Archived Voice Articles
Katie Haan: Thirty-two years of students and thirty-two student teachers later
By Andrew De Young
You might think that a three-week trip to Japan-a trip funded entirely by a Fulbright Scholarship, no less-would be pretty exciting. But for Katie Haan ('65), it's no big deal; she's done her share of traveling in the past.
Fifth graders in Katie Haan's class loved the opportunity to have some fun during the photoshoot of their teacher.
"Back in 1980 I went with a group to India for six weeks," she says. "Now that was something. We went all over the place, and we even had an audience with Indira Ghandi."
Haan has been other places, too-Liberia, China, Mexico, Venezuela, Australia, New Zealand, and many others. Looking at a list of the places she's traveled, you might think that she has a glamorous or high paying career, but you'd be wrong. For the last forty years, she's been an elementary school teacher, and she's spent more than thirty of those years at Sioux Center Christian School
The daughter of former Dordt president B.J. Haan, she says that the decision to teach was one she came to pretty naturally.
"My father and mother were very supportive of Christian education," she says. "And there weren't as many options for women back then as there are now." After graduating from Dordt with a two-year degree in 1962, she went straight to work at the Christian School in Edgerton, Minnesota. Just one year later, excited about Dordt's decision to become a four-year college, Haan returned to school.
After graduating again, this time with a bachelor's degree, she spent some time bouncing from one teaching position to another-two years in Edmonton, Alberta, four years in Sioux Center, two years in Pittsburgh, Pennsylvania, then back to Sioux Center, this time for good.
Back in Sioux Center, it would have been easy for Haan to settle down and enjoy a quiet, peaceful life in the northwest corner of Iowa, but that's not what she did. In 1980, she was one of several recipients of a Fulbright Haze Group Scholarship, a scholarship that allowed her to spend six weeks in India. It was a trip, she says, that changed her life and her teaching forever.
"It's such an overwhelming experience," she says. "There's nothing like engaging all the senses. You can look at pictures of a place, but it's not the same. When you're there, you can smell it and taste it." They went all over the country, she says, and did all sorts of things, but she especially values the opportunity they had to have a private audience with Indira Ghandi, who was prime minister of India at the time.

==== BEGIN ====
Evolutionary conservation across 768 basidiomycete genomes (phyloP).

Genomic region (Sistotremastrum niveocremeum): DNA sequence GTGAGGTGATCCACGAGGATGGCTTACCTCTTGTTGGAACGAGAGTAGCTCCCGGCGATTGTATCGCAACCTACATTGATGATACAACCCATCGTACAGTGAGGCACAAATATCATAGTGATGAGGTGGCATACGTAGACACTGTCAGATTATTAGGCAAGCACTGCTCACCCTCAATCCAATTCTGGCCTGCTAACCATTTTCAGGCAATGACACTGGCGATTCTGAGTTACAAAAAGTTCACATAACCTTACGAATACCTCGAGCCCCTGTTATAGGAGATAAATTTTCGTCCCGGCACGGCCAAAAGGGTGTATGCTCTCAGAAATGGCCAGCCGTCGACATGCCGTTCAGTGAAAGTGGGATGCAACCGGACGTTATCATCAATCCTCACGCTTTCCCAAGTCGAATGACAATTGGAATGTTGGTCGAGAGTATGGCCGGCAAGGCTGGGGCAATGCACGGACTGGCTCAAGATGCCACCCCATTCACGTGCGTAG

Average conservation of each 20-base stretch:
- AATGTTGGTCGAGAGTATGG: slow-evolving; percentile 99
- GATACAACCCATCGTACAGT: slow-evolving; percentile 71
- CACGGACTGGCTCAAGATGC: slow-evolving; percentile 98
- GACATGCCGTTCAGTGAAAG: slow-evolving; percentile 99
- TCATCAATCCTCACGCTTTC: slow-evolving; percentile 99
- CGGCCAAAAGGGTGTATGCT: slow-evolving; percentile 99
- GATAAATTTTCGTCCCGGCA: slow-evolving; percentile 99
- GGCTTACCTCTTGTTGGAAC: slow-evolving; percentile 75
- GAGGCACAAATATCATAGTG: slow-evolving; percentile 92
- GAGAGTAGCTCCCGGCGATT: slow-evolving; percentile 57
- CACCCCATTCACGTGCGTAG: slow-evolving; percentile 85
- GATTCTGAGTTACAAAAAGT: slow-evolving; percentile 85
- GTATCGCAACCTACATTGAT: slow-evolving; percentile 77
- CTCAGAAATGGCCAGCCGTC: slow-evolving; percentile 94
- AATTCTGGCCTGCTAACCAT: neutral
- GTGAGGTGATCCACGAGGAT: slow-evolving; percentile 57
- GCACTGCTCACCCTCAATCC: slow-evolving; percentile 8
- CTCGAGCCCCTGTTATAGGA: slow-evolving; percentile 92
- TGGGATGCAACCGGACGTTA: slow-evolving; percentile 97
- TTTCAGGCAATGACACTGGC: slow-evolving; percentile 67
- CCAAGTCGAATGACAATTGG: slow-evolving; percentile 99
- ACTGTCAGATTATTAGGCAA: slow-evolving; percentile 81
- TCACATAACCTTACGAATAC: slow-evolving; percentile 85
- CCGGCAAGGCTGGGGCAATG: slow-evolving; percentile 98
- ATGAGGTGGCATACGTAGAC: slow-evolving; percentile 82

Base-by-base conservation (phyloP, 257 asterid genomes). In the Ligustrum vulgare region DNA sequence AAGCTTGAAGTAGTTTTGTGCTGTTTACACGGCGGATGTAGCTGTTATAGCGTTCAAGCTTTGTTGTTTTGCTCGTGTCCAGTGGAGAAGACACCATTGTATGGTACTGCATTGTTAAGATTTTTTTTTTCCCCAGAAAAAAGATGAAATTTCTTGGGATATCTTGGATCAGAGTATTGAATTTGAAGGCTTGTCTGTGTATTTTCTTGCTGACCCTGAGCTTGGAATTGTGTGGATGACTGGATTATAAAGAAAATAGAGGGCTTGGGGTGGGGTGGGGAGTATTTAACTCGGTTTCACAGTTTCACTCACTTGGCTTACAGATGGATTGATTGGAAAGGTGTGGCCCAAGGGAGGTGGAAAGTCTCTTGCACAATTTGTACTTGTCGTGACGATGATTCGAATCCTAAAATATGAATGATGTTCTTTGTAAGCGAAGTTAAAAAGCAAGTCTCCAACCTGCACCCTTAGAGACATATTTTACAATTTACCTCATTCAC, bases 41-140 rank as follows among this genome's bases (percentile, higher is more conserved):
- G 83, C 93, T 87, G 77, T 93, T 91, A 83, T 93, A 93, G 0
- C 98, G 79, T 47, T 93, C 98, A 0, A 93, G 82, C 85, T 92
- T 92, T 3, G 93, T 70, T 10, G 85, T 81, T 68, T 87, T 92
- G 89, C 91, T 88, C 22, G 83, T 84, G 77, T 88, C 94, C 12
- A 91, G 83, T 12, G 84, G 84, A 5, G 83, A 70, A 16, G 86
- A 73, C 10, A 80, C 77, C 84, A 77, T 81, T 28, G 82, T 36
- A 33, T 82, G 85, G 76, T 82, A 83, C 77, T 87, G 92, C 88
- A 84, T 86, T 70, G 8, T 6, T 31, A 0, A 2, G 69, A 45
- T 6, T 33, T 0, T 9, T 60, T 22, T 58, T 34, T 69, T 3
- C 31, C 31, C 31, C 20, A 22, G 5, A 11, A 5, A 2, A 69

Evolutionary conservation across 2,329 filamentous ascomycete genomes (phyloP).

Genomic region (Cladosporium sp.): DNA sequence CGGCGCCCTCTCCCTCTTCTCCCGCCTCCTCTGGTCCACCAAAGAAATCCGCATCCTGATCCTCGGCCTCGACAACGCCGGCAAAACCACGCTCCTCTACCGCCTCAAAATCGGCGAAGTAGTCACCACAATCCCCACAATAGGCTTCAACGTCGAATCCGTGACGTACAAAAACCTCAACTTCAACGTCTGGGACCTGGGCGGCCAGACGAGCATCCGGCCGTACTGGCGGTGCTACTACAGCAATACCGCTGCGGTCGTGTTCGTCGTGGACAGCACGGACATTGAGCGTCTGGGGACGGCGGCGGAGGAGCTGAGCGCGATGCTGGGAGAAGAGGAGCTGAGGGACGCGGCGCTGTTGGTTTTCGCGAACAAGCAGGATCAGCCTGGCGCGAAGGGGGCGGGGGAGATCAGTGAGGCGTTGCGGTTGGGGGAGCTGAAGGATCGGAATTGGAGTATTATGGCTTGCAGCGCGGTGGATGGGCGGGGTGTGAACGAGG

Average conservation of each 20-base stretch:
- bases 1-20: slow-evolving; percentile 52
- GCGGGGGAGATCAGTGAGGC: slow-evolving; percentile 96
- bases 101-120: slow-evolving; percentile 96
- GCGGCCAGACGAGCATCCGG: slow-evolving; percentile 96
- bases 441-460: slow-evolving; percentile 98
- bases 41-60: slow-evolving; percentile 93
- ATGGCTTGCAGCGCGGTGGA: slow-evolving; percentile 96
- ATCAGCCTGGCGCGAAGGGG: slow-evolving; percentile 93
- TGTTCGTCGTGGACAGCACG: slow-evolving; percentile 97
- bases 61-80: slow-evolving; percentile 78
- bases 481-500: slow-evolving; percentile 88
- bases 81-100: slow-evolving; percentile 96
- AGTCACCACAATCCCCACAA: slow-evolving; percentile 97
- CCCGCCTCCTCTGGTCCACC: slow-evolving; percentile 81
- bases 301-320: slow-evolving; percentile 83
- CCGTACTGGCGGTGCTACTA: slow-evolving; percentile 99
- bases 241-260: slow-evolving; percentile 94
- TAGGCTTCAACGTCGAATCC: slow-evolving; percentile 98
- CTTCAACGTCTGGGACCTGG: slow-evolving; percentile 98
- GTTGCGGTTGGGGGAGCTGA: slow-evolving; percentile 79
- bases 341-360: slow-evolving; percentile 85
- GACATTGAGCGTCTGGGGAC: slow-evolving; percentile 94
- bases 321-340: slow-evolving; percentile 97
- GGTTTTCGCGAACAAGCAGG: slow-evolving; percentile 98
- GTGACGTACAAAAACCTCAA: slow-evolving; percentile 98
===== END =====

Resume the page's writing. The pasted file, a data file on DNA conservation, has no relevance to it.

"Since we were there on the Fulbright, we got the best of everything," she says. "But the thing that I remember most is the terrible poverty over there. There's such a contrast-when you walk down the street you can see some people driving cars and others pulling wooden carts. It was an amazing experience."
These days, Haan travels whenever she gets the opportunity. In 1984, she took a year off at Sioux Center Christian School to teach missionaries' children. In 2000, she went to China with Heifer Project International, an organization that gives animals to people who are struggling with poverty. And just last year, Haan and 199 other teachers went overseas to observe the Japanese educational system. The trip was funded, she says, by the Fulbright Memorial Teacher's Fund with the intention of promoting a cooperative, learning relationship between Japanese and American schools.
Haan values those opportunities, opportunities to travel, serve, and learn in other countries. But she feels that her students reap the benefits as well. A few years ago, Haan started the Make The Money Grow Project, an idea she got from reading the biblical Parable of the Talents. Every October, she gives each of her fifth graders five dollars-seed money, she says, which will hopefully grow over the school year. In April, they take their profits and give them to the Heifer Project International.
"It adds so much depth to your teaching," she says. "We can be so provincial, so narrow minded. We talk about being reconciling agents in the world, but how can we do that if we don't understand other cultures?"
Teaching young people about other cultures, she says, is no easy task. When they hear about the ways people around the world live, eat, dress, and worship, students often react by scoffing.
"The common reaction is to laugh or say 'that's stupid,'" she says. "That's the kind of reaction that I'm trying to work against. These people may be different from us in a lot of ways, but everyone everywhere has the same needs and desires as we do-we all want happiness and love."
In addition to being a great fifth grade teacher, Haan is also a great teacher of teachers-in thirty-two years at Sioux Center Christian, she's teamed up with thirty-two student teachers from Dordt. Helping student teachers find their footing in the classroom, she says, is a matter of direction and guidance.
"I don't expect them to emulate me," she says. "There are so many challenges in teaching, and I don't think that there's one right way to do it. The most important thing to remember is that you're teaching students, not curriculum. If you remember that, then your teaching will be a little bit different every year, because you will adapt to your students and their needs."